Shepard seems to be "falling on the sword", as it were, for an organization that she will no longer be with in the near future.

That makes no sense, particularly since she would be far more likely to help her own career by actually holding NPR to account -- ie, DOING her job as ombudsman.

...unless, that is, Shepard has been offered some other job with NPR. Then this all makes some sense from Shepard's viewpoint, at least.

Anonymous said...

One more thing puzzles me about Shepard's behavior in all this.

My guess (and it is just that) is that there are some people at NPR (particularly ones who have been there a long time) who are not at all happy about the "detour" (off the cliff) that NPR has taken in recent years and recognize that the "torture" newspeak is merely a symptom of this much bigger problem.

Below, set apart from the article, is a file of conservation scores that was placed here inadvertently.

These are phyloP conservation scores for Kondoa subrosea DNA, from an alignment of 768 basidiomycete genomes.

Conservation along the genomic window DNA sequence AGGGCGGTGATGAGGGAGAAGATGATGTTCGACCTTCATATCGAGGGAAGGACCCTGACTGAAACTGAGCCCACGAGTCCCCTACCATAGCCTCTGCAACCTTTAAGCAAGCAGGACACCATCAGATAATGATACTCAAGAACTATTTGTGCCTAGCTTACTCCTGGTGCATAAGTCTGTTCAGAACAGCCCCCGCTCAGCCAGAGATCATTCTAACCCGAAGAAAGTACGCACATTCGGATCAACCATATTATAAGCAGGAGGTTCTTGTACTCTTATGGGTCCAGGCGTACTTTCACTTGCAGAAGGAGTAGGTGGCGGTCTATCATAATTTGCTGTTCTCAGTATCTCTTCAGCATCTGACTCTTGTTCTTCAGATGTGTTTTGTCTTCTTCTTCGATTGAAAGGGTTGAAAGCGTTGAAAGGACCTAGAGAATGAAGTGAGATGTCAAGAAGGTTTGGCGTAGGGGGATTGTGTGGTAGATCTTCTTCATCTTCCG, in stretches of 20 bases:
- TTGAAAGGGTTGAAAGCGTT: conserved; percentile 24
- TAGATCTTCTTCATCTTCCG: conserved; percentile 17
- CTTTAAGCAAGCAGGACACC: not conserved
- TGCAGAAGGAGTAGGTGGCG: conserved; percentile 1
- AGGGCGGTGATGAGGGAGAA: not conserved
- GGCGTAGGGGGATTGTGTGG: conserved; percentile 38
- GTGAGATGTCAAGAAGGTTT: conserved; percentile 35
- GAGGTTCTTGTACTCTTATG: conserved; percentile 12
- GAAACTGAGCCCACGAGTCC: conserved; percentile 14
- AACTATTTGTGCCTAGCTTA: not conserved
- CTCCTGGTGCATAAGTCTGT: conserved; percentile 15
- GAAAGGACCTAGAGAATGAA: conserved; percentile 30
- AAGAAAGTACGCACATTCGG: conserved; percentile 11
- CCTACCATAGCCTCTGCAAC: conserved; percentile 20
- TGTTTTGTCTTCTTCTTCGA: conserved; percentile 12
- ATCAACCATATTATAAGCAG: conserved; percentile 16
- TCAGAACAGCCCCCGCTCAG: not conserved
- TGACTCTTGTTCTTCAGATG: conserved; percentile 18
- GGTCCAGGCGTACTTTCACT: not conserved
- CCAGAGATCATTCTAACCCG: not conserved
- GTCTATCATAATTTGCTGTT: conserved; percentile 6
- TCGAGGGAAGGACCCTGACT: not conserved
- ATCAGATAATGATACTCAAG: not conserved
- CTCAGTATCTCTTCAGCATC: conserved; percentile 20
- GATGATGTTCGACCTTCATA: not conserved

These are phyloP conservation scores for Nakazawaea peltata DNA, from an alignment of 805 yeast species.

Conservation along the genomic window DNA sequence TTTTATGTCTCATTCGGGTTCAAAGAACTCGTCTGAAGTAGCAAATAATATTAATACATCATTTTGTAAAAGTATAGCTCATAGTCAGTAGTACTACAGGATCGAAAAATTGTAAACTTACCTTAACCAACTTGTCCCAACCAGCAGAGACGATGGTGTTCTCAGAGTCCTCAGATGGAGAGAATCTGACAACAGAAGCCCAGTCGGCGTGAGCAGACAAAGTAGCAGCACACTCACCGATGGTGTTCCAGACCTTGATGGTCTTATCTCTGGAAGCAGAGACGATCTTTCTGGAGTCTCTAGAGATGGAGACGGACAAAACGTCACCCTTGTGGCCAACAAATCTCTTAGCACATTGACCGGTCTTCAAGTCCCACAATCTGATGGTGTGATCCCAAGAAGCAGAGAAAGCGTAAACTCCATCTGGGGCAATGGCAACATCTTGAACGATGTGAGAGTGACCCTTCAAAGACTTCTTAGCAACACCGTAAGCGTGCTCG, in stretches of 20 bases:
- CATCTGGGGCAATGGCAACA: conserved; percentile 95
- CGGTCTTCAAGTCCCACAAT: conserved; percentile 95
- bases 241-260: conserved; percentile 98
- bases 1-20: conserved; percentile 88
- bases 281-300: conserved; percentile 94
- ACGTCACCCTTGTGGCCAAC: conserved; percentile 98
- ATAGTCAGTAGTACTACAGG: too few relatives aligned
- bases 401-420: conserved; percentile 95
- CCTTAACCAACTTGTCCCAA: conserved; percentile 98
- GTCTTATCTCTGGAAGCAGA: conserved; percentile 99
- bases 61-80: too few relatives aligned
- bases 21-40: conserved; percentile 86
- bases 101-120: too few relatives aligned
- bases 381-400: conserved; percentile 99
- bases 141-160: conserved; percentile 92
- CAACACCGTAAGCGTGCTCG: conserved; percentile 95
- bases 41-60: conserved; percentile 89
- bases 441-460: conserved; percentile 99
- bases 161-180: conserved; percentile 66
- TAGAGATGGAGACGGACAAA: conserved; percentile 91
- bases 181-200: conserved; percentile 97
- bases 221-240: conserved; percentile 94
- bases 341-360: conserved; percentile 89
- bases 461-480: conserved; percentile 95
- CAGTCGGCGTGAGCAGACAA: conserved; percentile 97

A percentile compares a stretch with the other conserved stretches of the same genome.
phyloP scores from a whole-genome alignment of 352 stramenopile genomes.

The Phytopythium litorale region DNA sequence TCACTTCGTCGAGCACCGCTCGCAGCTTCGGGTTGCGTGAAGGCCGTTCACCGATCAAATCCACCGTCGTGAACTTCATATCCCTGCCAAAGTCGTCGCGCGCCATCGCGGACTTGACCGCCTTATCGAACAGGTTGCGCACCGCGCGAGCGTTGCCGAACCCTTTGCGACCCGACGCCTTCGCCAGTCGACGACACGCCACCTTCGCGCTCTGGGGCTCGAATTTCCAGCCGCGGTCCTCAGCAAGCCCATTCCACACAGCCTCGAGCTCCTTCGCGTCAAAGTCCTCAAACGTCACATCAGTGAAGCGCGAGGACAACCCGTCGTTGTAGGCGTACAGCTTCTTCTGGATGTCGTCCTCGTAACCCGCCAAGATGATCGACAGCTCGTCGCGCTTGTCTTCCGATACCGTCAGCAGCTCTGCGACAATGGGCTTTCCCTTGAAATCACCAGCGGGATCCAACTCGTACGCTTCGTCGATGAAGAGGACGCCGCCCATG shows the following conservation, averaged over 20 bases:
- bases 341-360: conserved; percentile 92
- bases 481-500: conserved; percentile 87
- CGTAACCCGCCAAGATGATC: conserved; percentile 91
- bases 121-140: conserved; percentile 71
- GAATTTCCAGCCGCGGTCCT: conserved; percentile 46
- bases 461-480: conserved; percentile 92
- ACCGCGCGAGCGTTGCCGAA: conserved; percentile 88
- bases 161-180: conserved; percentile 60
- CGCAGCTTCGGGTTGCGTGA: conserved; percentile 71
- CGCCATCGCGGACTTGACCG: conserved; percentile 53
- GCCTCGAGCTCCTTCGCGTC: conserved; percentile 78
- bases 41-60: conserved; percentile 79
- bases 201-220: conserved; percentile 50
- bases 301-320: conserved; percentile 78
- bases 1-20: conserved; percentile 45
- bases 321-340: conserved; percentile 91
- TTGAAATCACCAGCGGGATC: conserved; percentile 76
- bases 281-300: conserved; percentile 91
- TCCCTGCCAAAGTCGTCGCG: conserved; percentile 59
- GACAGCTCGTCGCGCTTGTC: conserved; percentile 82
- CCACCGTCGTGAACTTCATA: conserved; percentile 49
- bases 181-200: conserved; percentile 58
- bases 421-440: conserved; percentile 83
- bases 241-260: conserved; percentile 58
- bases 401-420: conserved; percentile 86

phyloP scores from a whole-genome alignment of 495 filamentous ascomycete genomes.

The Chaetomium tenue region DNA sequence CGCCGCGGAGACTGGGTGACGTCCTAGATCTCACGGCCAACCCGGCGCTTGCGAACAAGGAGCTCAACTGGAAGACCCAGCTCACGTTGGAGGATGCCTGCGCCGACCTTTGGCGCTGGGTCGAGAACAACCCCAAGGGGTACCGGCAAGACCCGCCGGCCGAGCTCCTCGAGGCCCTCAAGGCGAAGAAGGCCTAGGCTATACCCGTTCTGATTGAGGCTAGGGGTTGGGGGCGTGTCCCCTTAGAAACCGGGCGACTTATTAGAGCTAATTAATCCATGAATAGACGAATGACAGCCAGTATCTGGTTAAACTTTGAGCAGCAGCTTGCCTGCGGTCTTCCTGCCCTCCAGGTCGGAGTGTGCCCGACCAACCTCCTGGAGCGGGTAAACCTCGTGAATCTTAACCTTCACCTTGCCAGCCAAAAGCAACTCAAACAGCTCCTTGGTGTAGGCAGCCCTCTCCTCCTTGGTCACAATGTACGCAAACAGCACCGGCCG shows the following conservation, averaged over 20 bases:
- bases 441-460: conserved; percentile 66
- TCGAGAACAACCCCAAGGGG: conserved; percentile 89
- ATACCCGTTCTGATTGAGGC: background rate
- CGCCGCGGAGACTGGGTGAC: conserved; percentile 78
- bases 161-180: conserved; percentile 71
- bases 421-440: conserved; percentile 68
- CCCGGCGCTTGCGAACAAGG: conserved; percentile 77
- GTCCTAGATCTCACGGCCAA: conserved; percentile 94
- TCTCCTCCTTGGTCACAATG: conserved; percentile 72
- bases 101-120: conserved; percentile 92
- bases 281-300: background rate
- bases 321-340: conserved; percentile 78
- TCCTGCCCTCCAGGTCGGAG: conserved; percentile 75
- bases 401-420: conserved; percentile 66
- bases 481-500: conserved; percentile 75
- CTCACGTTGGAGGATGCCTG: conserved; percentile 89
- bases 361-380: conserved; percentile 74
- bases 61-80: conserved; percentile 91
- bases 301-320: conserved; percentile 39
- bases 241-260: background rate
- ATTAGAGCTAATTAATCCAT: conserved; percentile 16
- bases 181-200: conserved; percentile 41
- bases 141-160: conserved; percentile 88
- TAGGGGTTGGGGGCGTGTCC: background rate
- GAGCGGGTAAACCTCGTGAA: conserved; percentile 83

These people are undoubtedly LOOKING for an issue that can be used as a lever to CHANGE NPR back into something closer to the form it originally had -- ie, a news organization that offered a legitimate alternative to the mainstream.

Shepard could EASILY have tapped into that sentiment and then stepped aside and let others do the rest.

That's what an ombudsman is supposed to do: present the concerns of the public (which are probably ALSO the concerns of some journalists at NPR) and then let NPR work it out among themselves.

An ombudsman is NOT supposed to be a "mediator" and certainly not supposed to be an "apologist" for management (which appears to be the case here)

larry, dfh said...